"You want to screw up your economy? Screw up your government."
As America observes the 150th anniversary of the Emancipation Proclamation, actors depicting the Great Emancipator, an abolitionist Congressman and an immigrant who frees a slave and the movies they're in have all been nominated for Oscars, along with films celebrating revolution in France and the Age of Reason in Scandinavia.
Daniel Day-Lewis portrays Honest Abe and Tommy Lee Jones plays the Radical Republican Representative Thaddeus Stevens in Best Picture nominee "Lincoln," which is about passage of the 13th amendment outlawing slavery, snagged 12 Academy Award nominations (the most noms this year), including Steven Spielberg for Best Director and Tony Kushner for Best Adapted Screenplay.
German actor Christoph Waltz, the émigré bounty hunter disdainful of slavery who liberates (the un-nominated) Jamie Foxx, scored a Best Supporting Actor nom for "Django Unchained," which is likewise one of the nine Best Picture nominees. Waltz previously won that accolade for Quentin Tarantino's 2009 anti-Nazi "Inglourious Basterds"; Tarantino received an Original Screenplay nomination for the militantly anti-slavery, 1858-set "Django Unchained," wherein Foxx's Django kills more white supremacists than Denmark Vessey, Nat Turner, John Brown, Malcolm X and Huey Newton combined. Denzel Washington, who'd previously won a Best Actor Oscar and a Best Supporting Actor Oscar as a Black Civil War soldier fighting to end slavery in 1989's "Glory," has also been nominated for Best Actor for "Flight."
The musical adaptation of Victor Hugo's classic "Les Miserables" received eight nominations, including: Best Picture; Hugh Jackman for Best Actor as Jean Valjean, the wronged convict who does forced labor; Anne Hathaway as Fantine, the proletarian forced into prostitution, for Best Supporting Actress; and for Best Original Song ("Suddenly"). This epic about injustice depicts an 1832 student uprising in Paris and ends with France's 99% taking to a symbolically gigantic barricade, symbolizing the revolutionary spirit.
The Best Foreign Language Film nominees are: Denmark's "A Royal Affair" is a lushly romantic, fact-based period piece about how enlightened doctor Johann Friedrich Struensee (Mads Mikkelsen) brought the Age of Reason's ideals to the court of King Christian VII. Canada's "War Witch" is about a 12-year-old girl in sub-Saharan Africa who is captured by a rebel army during a civil war. The Chilean "No" stars Gael Garcia Bernal (who played Che in "The Motorcycle Diaries" and a cable TV movie) as an advertising executive who campaigns against dictator Gen. Augusto Pinochet in a 1998 referendum. Norway's "Kon-Tiki" is a fictionalization of the real life voyage of a raft from Peru to French-occupied Polynesia, with Gustaf Skarsgård as Bengt Danielsson, the Swedish anthropologist who eventually became one of the leading voices protesting French nuclear testing near Tahiti.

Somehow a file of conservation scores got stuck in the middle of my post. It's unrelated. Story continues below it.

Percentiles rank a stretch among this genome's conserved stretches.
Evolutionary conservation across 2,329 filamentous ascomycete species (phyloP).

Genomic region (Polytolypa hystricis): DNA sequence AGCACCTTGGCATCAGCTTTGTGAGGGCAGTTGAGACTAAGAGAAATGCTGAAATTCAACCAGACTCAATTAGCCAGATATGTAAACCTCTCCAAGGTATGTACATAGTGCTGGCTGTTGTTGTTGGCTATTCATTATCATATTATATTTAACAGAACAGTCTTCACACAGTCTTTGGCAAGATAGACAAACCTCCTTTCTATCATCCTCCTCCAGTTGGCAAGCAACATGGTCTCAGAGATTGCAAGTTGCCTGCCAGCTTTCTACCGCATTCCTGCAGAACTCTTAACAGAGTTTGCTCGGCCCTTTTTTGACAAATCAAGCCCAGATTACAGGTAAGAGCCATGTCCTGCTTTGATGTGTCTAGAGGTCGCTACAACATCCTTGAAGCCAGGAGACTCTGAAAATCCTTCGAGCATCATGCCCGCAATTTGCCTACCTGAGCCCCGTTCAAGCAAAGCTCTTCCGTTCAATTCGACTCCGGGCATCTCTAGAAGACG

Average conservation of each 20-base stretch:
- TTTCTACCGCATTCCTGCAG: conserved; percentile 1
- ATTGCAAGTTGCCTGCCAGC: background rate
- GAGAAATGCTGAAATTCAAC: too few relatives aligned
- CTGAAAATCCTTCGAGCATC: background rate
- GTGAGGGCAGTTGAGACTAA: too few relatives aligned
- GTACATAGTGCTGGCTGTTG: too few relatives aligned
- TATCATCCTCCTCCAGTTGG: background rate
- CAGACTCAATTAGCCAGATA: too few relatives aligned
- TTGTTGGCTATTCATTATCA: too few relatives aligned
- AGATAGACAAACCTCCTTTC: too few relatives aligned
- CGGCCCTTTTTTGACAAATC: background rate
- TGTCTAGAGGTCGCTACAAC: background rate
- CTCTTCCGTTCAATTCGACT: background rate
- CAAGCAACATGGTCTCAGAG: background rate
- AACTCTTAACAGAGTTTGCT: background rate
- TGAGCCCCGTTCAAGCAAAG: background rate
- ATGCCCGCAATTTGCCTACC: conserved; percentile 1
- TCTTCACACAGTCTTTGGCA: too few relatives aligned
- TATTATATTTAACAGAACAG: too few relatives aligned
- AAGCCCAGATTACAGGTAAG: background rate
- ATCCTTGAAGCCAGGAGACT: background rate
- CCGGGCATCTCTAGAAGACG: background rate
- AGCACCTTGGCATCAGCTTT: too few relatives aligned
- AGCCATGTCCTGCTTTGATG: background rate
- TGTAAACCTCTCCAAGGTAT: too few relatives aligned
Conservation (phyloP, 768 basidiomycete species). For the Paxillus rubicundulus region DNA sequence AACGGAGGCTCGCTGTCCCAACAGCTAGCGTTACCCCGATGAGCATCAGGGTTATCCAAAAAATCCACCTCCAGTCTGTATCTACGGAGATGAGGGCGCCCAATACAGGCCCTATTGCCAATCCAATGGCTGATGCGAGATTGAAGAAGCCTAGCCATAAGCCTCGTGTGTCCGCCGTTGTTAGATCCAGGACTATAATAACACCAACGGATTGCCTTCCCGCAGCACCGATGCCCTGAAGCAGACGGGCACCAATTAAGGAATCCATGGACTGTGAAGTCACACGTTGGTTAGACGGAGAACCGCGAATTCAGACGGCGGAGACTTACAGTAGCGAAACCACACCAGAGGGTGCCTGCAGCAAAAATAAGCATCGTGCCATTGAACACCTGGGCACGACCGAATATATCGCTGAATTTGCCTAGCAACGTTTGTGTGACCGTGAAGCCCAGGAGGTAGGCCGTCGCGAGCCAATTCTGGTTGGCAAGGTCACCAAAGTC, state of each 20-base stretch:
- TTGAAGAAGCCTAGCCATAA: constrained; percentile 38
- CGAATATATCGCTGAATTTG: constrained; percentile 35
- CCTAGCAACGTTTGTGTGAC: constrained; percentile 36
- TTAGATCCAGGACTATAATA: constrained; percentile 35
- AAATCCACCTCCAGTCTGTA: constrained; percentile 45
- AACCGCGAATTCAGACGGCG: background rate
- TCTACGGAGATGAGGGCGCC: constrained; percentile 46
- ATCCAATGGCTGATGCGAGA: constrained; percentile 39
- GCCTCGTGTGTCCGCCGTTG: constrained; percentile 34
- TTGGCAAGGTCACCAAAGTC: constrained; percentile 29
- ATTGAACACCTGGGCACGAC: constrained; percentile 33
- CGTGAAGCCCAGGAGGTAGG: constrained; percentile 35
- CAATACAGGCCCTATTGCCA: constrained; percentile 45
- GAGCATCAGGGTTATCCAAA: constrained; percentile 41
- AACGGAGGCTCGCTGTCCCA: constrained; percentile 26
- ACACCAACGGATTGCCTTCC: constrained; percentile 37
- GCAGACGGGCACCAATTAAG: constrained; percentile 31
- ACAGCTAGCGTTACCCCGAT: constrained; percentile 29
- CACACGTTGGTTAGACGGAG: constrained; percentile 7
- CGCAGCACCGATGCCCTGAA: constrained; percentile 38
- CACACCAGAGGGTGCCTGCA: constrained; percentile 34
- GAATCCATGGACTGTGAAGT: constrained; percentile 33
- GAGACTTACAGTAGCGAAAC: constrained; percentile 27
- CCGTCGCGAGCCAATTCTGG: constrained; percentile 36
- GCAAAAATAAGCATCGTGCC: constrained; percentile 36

The youngest (nine-year-old Quvenzhané Wallis for "Beasts of the Southern Wild") and oldest (85-year-old Emmanuelle Riva for Michael Haneke's "Amour") actresses ever to be nominated for Best Actress are competing in that category with Sally Field, who plays an increasingly unhinged Mary Todd Lincoln in "Lincoln,", Jennifer Lawrence in "Silver Linings Playbook" and Jessica Chastain as the CIA agent who supposedly helped liquidate Osama Bin Laden in "Zero Dark Thirty." Although nominated for Best Picture, "Zero's" director, Kathryn Bigelow -- who'd won Best Director for 2009's Best Picture, "The Hurt Locker" -- did not receive an encore directing nom for the movie which has been mired in controversy regarding the role torture played in killing Bin Laden and whether the CIA and/or Obama administration leaked classified information to the filmmakers.
The Louisiana-set indie "Beasts of the Southern Wild" has likewise generated heat for its depictions of child abuse and of a predominantly Black subculture pursuing a backwoods lifestyle, although Benh Zeitlin received a Best Directing nom, as well as a Best Adapted Screenplay nomination with co-writer Lucy Alibar.
The Best Documentary Feature nominees include Emad Burnat and Guy Davidi's "5 Broken Cameras," about a Palestinian farmer's filming of the struggle against Israel's separation wall in the West Bank. "The Gatekeepers" is about former chiefs of Shin Bet, Israel's secret service. "How to Survive a Plague" deals with the anti-AIDs activist groups ACT UP and TAG. Kirby Dick's "The Invisible War" is a powerful indictment of the rape epidemic in the U.S. military. "Searching for Sugar Man" is about the rediscovery of the Chicano musician Rodriguez, who inspired South Africa's anti-apartheid movement. Although "Chasing Ice" -- which uses stunning time lapse cameras to document glacial melting -- was not nominated for Best Documentary Feature, the film's "Before My Time" by J. Ralph is up for Best Original Song.
Ang Lee, who'd won Best Director for 2005's "Brokeback Mountain," is up for the same Academy Award this year for "Life of Pi," which has also been nominated for Best Picture. In an upset, "Silver Linings Playbook," a relatively small film dealing with mental illness, earned eight nominations, including in all of the acting categories (an Oscar rarity), and David O. Russell for Best Director and adapted Screenplay. In another unusual Academy move, all of the Best Supporting Actor nominees -- including Robert De Niro for "Silver Linings Playbook" -- have previously scored Oscar gold.
Abolitionist Congressman Thaddeus Stevens inspired Austin Stoneman (Ralph Lewis), a scheming, overzealous congressman, in D.W. Griffith's 1915 racist epic "The Birth of a Nation." But Tommy Lee Jones' scene-stealing depiction in "Lincoln" sets the record straight about one of America's greatest freedom fighters, who dares to love an African-American woman.
You've come a long way, Thaddy -- and so have the movies.